See also StackExchange.

**Setup.** Let $n\in\Bbb N$. Let $a_{1,1}, a_{1,2},\dots, a_{1,n}\in\Bbb R$ be a given sequence of real numbers that sum to $0$, i.e. $a_{1,n}=-(a_{1,1}+a_{1,2}+\dots+a_{1,n-1})$. For $i=2,\dots,n$ define
$$a_{i,j}=a_{1,j}+a_{1,j+1}+\dots+a_{1,j+i-1}=\sum_{k=j}^{j+i-1} a_{1,k}\quad(\text{for } j=1,\dots,n-i+1).$$
The "half-matrix" $(a_{i,j})_{i,j}$ can be visualized as follows:
$$
\begin{pmatrix}
a_{1,1} & a_{1,2} & a_{1,3} & \dots & a_{1,n-2} & a_{1,n-1} & -(a_{1,1}+a_{1,2}+\dots+a_{1,n-1}) \\
a_{1,1}+a_{1,2} & a_{1,2}+ a_{1,3} & a_{1,3}+a_{1,4} & \dots & a_{1,n-2} + a_{1,n-1} & -(a_{1,1}+a_{1,2}+\dots+a_{1,n-2}) \\
a_{1,1}+a_{1,2}+a_{1,3} & a_{1,2}+a_{1,3}+a_{1,4} & a_{1,3}+a_{1,4}+a_{1,5} & \dots & -(a_{1,1}+a_{1,2}+\dots+a_{1,n-3}) \\
\vdots & \vdots & ⋰& ⋰ \\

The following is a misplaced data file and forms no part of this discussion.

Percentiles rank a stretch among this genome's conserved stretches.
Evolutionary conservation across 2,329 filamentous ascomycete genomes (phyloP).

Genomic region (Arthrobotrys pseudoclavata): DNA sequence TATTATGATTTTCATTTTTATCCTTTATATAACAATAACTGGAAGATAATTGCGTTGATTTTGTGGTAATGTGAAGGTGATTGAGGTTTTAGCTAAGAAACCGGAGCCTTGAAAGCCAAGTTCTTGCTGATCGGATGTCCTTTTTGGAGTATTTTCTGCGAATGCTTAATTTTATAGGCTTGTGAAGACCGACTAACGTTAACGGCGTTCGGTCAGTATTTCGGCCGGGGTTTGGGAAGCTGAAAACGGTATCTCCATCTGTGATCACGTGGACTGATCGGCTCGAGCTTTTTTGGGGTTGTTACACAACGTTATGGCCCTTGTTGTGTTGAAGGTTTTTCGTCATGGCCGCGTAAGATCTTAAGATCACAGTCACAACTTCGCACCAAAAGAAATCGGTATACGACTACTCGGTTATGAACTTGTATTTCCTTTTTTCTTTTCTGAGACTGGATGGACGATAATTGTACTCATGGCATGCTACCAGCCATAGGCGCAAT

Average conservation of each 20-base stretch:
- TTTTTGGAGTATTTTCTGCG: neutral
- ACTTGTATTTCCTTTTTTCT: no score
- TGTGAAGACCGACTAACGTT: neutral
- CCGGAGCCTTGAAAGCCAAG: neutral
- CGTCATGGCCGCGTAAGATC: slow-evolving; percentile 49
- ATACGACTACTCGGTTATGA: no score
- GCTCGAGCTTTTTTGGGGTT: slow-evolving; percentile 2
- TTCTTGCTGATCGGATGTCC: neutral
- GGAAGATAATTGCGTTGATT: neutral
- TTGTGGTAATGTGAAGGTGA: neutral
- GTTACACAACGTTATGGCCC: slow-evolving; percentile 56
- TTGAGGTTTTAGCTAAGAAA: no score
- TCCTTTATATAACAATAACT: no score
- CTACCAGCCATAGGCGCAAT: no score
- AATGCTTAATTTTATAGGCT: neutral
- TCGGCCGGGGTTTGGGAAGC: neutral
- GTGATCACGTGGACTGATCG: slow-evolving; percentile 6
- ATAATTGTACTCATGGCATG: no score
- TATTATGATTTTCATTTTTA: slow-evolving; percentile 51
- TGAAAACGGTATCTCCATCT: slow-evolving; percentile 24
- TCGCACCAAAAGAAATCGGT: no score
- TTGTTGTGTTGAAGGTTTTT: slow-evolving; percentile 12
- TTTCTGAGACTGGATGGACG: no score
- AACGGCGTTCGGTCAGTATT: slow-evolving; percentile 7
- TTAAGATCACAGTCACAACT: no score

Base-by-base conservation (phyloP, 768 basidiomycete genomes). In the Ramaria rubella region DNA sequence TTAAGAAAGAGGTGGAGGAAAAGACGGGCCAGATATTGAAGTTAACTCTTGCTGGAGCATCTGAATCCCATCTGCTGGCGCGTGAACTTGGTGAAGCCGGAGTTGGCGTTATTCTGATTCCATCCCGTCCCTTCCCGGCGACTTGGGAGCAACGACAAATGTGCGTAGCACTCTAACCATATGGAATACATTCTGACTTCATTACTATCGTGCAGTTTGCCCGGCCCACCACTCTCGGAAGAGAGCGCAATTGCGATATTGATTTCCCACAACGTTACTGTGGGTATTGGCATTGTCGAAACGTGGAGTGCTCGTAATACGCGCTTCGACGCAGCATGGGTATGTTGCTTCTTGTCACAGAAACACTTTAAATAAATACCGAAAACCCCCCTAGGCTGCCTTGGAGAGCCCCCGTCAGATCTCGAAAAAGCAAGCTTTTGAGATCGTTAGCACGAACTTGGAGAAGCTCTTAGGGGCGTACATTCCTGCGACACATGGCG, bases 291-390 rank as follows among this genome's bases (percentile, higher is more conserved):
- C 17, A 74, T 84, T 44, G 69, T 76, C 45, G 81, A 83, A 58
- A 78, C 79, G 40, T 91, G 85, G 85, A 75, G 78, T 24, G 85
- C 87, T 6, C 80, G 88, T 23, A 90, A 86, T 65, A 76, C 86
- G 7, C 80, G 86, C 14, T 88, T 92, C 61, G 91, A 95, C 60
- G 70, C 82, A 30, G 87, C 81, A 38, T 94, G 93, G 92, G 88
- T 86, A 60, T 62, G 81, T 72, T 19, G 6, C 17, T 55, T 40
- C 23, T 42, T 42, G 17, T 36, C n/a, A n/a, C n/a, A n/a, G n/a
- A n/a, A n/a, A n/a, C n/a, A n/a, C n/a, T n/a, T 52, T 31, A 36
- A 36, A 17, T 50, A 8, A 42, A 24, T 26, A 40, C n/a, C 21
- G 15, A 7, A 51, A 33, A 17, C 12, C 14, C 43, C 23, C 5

a_{1,1}+a_{1,2}+\dots+a_{1,n-1} & -a_{1,1} \\
0
\end{pmatrix}
$$

Now I have the following proposition:

**Proposition.** Let $n, a_{i,j}$ be as in the setup. Then there are at least $n$ distinct pairs $(i,j)$ with $i\in\{1,\dots, n\}$ and $j\in\{1,\dots,n-i+1\}$ such that

- $a_{i,j}=0$
**or**
- $j\le n-i$ and $a_{i,j}\cdot a_{i,j+1} < 0$.

More informally, the number of zeros of the $a_{i,j}$ plus the number of "sign switches" between adjacent $a_{i,j}$ in all rows is at least $n$.

*My question: How can we prove this propostion?*.

**Context.** Proving this proposition would enable me to solve another problem about zeroes of special continuous functions that I found on StackExchange.

**Example ($n=4$).** Consider
\begin{pmatrix}
1 & \frac12 & -\frac14 & -\frac54 \\
\frac32 & \frac14 & -\frac32 \\
\frac54 & -1 \\
0
\end{pmatrix}

Then $a_{1,2}\cdot a_{1,2}<0$; $a_{2,2}\cdot a_{2,3}<0$; $a_{3,1}\cdot a_{3,2}<0$ and $a_{4,1}=0$. So in our example we have exactly $n$ zeros/sign switches.

**My work.** I tried using induction over $n$ which didn't work.

### Edit: A rigorous proof of the Proposition can be found on StackExchange. It is based on the very nice idea by Ilya Bogdanov from below.